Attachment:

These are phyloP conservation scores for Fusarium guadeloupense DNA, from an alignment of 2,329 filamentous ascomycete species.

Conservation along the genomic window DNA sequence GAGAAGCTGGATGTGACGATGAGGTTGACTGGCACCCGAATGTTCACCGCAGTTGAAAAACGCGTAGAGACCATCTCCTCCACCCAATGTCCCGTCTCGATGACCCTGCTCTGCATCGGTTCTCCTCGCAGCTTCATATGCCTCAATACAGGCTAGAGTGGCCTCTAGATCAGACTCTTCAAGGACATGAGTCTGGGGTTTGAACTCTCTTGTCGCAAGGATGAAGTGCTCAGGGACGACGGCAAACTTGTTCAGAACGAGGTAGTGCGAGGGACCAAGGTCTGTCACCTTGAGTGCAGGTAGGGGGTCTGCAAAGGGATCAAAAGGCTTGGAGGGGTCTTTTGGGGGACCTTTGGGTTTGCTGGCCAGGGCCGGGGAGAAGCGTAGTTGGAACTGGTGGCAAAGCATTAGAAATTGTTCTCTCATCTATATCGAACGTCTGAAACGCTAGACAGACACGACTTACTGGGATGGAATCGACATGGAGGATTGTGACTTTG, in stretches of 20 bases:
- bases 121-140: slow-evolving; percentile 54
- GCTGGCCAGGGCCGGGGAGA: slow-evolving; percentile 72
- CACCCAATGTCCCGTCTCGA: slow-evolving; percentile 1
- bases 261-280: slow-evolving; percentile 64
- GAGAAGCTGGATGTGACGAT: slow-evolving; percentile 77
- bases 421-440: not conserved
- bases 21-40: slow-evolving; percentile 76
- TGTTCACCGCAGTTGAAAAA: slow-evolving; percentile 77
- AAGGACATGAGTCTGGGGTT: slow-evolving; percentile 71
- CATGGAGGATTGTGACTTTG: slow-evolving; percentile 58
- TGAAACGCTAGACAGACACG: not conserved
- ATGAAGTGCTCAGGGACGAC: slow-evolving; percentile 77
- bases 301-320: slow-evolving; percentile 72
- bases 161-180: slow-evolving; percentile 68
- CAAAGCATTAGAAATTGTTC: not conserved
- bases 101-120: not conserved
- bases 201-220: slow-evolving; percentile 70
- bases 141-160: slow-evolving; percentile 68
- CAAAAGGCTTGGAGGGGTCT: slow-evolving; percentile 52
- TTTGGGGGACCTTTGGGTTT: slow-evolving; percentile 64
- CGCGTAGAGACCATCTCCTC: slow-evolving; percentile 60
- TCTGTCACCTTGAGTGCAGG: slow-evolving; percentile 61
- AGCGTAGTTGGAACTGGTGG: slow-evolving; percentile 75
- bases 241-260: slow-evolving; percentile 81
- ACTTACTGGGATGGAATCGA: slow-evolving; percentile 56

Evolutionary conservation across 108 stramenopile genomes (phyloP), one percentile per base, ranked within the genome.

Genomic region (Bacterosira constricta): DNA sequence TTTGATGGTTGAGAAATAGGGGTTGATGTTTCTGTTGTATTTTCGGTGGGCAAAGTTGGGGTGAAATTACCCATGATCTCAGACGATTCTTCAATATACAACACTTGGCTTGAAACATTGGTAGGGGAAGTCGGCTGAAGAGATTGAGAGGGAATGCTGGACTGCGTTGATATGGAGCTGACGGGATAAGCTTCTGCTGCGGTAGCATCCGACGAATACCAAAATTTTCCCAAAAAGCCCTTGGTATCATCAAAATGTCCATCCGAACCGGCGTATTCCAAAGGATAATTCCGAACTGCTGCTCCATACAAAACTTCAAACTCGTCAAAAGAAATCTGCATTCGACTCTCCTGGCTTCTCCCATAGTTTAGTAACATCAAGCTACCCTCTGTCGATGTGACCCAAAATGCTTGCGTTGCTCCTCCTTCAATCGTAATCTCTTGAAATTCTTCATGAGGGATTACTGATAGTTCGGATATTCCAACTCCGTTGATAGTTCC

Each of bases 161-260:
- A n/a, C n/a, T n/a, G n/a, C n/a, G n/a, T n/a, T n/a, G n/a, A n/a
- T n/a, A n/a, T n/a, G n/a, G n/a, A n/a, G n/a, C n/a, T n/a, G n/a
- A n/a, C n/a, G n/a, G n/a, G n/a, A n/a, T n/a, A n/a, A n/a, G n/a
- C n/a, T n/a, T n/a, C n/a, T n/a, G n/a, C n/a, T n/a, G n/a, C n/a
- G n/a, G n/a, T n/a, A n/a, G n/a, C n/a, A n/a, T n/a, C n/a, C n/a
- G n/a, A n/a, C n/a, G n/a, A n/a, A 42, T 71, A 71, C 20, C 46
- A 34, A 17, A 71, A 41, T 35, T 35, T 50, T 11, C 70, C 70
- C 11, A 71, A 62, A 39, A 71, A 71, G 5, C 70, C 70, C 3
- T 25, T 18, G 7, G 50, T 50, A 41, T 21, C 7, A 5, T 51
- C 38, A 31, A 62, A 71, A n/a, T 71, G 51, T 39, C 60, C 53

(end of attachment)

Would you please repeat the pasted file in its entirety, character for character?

These are phyloP conservation scores for Fusarium guadeloupense DNA, from an alignment of 2,329 filamentous ascomycete species.

Conservation along the genomic window DNA sequence GAGAAGCTGGATGTGACGATGAGGTTGACTGGCACCCGAATGTTCACCGCAGTTGAAAAACGCGTAGAGACCATCTCCTCCACCCAATGTCCCGTCTCGATGACCCTGCTCTGCATCGGTTCTCCTCGCAGCTTCATATGCCTCAATACAGGCTAGAGTGGCCTCTAGATCAGACTCTTCAAGGACATGAGTCTGGGGTTTGAACTCTCTTGTCGCAAGGATGAAGTGCTCAGGGACGACGGCAAACTTGTTCAGAACGAGGTAGTGCGAGGGACCAAGGTCTGTCACCTTGAGTGCAGGTAGGGGGTCTGCAAAGGGATCAAAAGGCTTGGAGGGGTCTTTTGGGGGACCTTTGGGTTTGCTGGCCAGGGCCGGGGAGAAGCGTAGTTGGAACTGGTGGCAAAGCATTAGAAATTGTTCTCTCATCTATATCGAACGTCTGAAACGCTAGACAGACACGACTTACTGGGATGGAATCGACATGGAGGATTGTGACTTTG, in stretches of 20 bases:
- bases 121-140: slow-evolving; percentile 54
- GCTGGCCAGGGCCGGGGAGA: slow-evolving; percentile 72
- CACCCAATGTCCCGTCTCGA: slow-evolving; percentile 1
- bases 261-280: slow-evolving; percentile 64
- GAGAAGCTGGATGTGACGAT: slow-evolving; percentile 77
- bases 421-440: not conserved
- bases 21-40: slow-evolving; percentile 76
- TGTTCACCGCAGTTGAAAAA: slow-evolving; percentile 77
- AAGGACATGAGTCTGGGGTT: slow-evolving; percentile 71
- CATGGAGGATTGTGACTTTG: slow-evolving; percentile 58
- TGAAACGCTAGACAGACACG: not conserved
- ATGAAGTGCTCAGGGACGAC: slow-evolving; percentile 77
- bases 301-320: slow-evolving; percentile 72
- bases 161-180: slow-evolving; percentile 68
- CAAAGCATTAGAAATTGTTC: not conserved
- bases 101-120: not conserved
- bases 201-220: slow-evolving; percentile 70
- bases 141-160: slow-evolving; percentile 68
- CAAAAGGCTTGGAGGGGTCT: slow-evolving; percentile 52
- TTTGGGGGACCTTTGGGTTT: slow-evolving; percentile 64
- CGCGTAGAGACCATCTCCTC: slow-evolving; percentile 60
- TCTGTCACCTTGAGTGCAGG: slow-evolving; percentile 61
- AGCGTAGTTGGAACTGGTGG: slow-evolving; percentile 75
- bases 241-260: slow-evolving; percentile 81
- ACTTACTGGGATGGAATCGA: slow-evolving; percentile 56

Evolutionary conservation across 108 stramenopile genomes (phyloP), one percentile per base, ranked within the genome.

Genomic region (Bacterosira constricta): DNA sequence TTTGATGGTTGAGAAATAGGGGTTGATGTTTCTGTTGTATTTTCGGTGGGCAAAGTTGGGGTGAAATTACCCATGATCTCAGACGATTCTTCAATATACAACACTTGGCTTGAAACATTGGTAGGGGAAGTCGGCTGAAGAGATTGAGAGGGAATGCTGGACTGCGTTGATATGGAGCTGACGGGATAAGCTTCTGCTGCGGTAGCATCCGACGAATACCAAAATTTTCCCAAAAAGCCCTTGGTATCATCAAAATGTCCATCCGAACCGGCGTATTCCAAAGGATAATTCCGAACTGCTGCTCCATACAAAACTTCAAACTCGTCAAAAGAAATCTGCATTCGACTCTCCTGGCTTCTCCCATAGTTTAGTAACATCAAGCTACCCTCTGTCGATGTGACCCAAAATGCTTGCGTTGCTCCTCCTTCAATCGTAATCTCTTGAAATTCTTCATGAGGGATTACTGATAGTTCGGATATTCCAACTCCGTTGATAGTTCC

Each of bases 161-260:
- A n/a, C n/a, T n/a, G n/a, C n/a, G n/a, T n/a, T n/a, G n/a, A n/a
- T n/a, A n/a, T n/a, G n/a, G n/a, A n/a, G n/a, C n/a, T n/a, G n/a
- A n/a, C n/a, G n/a, G n/a, G n/a, A n/a, T n/a, A n/a, A n/a, G n/a
- C n/a, T n/a, T n/a, C n/a, T n/a, G n/a, C n/a, T n/a, G n/a, C n/a
- G n/a, G n/a, T n/a, A n/a, G n/a, C n/a, A n/a, T n/a, C n/a, C n/a
- G n/a, A n/a, C n/a, G n/a, A n/a, A 42, T 71, A 71, C 20, C 46
- A 34, A 17, A 71, A 41, T 35, T 35, T 50, T 11, C 70, C 70
- C 11, A 71, A 62, A 39, A 71, A 71, G 5, C 70, C 70, C 3
- T 25, T 18, G 7, G 50, T 50, A 41, T 21, C 7, A 5, T 51
- C 38, A 31, A 62, A 71, A n/a, T 71, G 51, T 39, C 60, C 53